Twenty new DYN mentors have come onboard to work with Chicago middle-school and high school students through Mayor Daley's Smart Communities program and LISC/Chicago (Local Initiatives Support Corporation). By expanding into new schools, DYN hopes to help close the digital divide that threatens to leave some students behind.
We’d like you to get to know our new mentors as we put the spotlight on a few of them over the coming months. They are professional artists and creators, who bring a diverse set of skills into the classroom as they work with students in afterschool programs in Pilsen, Humboldt Park, Chicago Lawn, Englewood, and Auburn-Gresham, as well as in a few Chicago Public Library branches.
We begin by introducing you to three new mentors, Carolina Gonzalez, Lindsey E. Bates, and Michael Lachney. These mentors have three unique approaches to their work, but all share a common thread of wanting to work with young people.
Carolina is an artist who uses film and video to tell stories to help her understand the reality around her. Born in Colombia and raised in a Spanish-speaking household, Carolina hopes to connect with her Orozco Elementary students and help them tell their own stories and understand their own reality.
"I really believe in the power of art to change, impact, and educate us," Carolina says. "I believe in the power that media has to affect and change our society. With active hands and minds, our reality is not given but constructed by us."
Life growing up in Colombia presented opportunities for Carolina that were "totally different" from the opportunities her students have.
"I never imagined myself doing things with media or even art," she says. "Media was never presented to me as an option, and art was just for people who could draw or was the fill-in class that I did not relate to."
But that all changed as she discovered digital technology and filmmaking. Carolina received a presidential merit scholarship from the School of the Art Institute of Chicago, where she completed a Bachelor's of Fine Arts with an emphasis in film video and new media. And she hopes to put these skills to work as she engages with middle-school students.
"This age group is a very empowering and challenging age to mentor," Carolina says. "They are building their identities and starting to figure out their places in their communities. It is now when we can really show them options – not just academically speaking – but options to express themselves, to construct their personalities, to tell their stories, to affect media, to question it."
Lindsey E. Bates
“My biggest hope for the coming school year is for the students to be totally engaged with me and the assignments,” says Lindsay, a mentor working with Cameron Elementary kids, “so engaged that on their own time, they are teaching themselves more about the digital world.”
Lindsay, who grew up in Streamwood, Illinois, earned his Bachelor of Fine Arts degree from Illinois Institute of Art in Chicago. He studied media arts and animation in school, with a concentration in 2D/3D animation and graphic design.
Lindsey is a working artist, having exhibited in solo shows and group shows throughout Chicago. His art has also been on display in Washington, D.C., Philadelphia, and Los Angeles, and won first place in the DuSable Museum’s 35th Annual Art Festival in 2009.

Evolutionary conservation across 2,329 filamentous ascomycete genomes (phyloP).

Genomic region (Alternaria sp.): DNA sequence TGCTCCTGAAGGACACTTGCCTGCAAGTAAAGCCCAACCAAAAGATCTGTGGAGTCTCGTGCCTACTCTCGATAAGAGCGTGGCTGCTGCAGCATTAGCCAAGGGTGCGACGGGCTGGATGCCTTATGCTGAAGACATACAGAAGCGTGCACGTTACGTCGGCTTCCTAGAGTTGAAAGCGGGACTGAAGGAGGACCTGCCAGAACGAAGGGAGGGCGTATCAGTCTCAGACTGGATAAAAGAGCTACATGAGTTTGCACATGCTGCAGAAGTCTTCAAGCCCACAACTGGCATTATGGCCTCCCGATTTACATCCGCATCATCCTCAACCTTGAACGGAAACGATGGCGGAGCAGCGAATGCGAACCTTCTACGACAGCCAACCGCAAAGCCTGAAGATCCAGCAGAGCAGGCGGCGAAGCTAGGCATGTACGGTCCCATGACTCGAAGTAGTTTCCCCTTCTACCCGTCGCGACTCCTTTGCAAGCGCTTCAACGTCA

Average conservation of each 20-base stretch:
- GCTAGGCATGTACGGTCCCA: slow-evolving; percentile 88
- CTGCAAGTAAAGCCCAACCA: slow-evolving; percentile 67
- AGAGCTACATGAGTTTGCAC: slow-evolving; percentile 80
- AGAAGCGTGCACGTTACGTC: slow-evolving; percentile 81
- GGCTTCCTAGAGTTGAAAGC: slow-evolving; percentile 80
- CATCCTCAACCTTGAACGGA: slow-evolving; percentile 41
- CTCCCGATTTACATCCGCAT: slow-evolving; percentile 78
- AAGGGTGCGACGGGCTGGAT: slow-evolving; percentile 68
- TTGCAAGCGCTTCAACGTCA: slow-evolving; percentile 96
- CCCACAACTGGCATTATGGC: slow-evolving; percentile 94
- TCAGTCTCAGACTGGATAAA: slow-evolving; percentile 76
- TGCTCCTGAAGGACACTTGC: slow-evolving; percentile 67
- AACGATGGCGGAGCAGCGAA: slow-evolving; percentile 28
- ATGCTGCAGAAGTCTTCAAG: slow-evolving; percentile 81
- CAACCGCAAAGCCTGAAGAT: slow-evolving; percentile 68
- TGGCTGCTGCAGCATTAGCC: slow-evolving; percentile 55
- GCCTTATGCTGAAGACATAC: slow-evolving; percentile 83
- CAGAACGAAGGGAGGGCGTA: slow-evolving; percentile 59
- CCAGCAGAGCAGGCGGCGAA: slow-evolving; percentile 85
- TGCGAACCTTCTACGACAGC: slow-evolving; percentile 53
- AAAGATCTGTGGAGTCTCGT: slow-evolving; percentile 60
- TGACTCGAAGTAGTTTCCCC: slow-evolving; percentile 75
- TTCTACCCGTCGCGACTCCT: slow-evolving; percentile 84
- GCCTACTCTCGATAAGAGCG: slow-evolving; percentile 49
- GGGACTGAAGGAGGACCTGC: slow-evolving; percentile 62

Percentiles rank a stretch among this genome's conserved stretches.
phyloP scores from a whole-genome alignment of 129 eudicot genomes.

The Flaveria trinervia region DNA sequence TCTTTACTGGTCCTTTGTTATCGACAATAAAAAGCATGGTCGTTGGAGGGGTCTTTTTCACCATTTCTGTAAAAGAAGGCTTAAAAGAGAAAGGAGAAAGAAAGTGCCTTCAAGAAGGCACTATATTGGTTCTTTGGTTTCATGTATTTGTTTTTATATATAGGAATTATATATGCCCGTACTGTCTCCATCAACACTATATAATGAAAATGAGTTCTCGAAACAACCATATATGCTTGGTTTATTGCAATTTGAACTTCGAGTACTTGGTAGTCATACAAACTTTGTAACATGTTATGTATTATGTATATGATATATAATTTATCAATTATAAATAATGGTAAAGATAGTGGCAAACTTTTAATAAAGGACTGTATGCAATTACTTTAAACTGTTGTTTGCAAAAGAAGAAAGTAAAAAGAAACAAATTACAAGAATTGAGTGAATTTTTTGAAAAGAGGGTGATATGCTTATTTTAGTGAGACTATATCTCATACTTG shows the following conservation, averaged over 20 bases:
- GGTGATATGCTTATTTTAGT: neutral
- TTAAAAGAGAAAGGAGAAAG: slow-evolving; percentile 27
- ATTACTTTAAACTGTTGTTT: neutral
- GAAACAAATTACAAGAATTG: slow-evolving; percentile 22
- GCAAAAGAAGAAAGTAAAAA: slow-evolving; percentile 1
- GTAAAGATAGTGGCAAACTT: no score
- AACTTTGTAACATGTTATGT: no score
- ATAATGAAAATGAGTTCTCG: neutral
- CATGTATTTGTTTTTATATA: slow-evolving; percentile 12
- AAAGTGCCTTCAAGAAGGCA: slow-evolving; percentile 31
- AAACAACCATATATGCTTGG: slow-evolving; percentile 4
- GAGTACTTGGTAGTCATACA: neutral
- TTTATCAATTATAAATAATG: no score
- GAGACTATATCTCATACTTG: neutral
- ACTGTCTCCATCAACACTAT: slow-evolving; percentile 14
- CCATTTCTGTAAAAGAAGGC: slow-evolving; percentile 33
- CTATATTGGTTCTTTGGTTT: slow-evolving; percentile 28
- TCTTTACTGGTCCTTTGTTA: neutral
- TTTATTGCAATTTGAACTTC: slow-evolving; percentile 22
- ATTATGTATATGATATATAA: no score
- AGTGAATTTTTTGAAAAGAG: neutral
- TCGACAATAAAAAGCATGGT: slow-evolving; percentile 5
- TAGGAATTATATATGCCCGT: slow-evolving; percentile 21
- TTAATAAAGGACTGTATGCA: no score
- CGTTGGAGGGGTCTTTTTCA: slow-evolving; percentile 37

Lindsay enjoys working with middle-school kids and hopes that as they learn more about digital media, it will open up a host of opportunities for them and what they might choose as their careers in life.
“If I could tell my students something, it’s that working with me will be a pleasure most of time and a pain part of the time,” Lindsay says, “because if I feel we are not on schedule to completing a deadline, I will work you until we are back on track. And at the end of the project, we will celebrate!”
Michael Lachney joins Talman Elementary as a digital mentor, bringing his documentary filmmaking skills into the classroom to share with students.
“Documentary works – the audio and the visual – provide a space for positive expression and self-exploration,” Michael says. “There is something about being able to capture reality that is worth it in itself – that preservationist instinct that we all have. And now that kids have cameras on their phones, preserving life has become a part of life.”
Growing up in Spring Lake, Michigan, Michael was always interested in movies. He earned his bachelor’s degree in film and video from Columbia College Chicago and is working toward his master’s degree in media studies at DePaul University.
“When I was 12 and 13, I was totally into Star Wars, bloody anime movies, and comic books,” Michael recalls. “I have always loved media, and working within the media somehow was always inevitable. I just did not know how.”
Michael has used his audio and visual production skills to participate in social justice campaigns and political reform. His research interests include the participatory communities of media fandom and the use of popular culture in media literacy.
“It wasn’t until I got more involved in politics and social issues that education became something I began to see as important.”
The way media is changing the way young people live and learn is exciting to Michael, and he wants to help kids make good use of it – both as consumers and as producers.
“Every Saturday night when I was in middle school, my friends and I would get together and go to the movie theater,” Michael says. “That still happens today, and it is great. But the ability to get together on a Saturday night and make a movie instead of just watch one is so much easier.”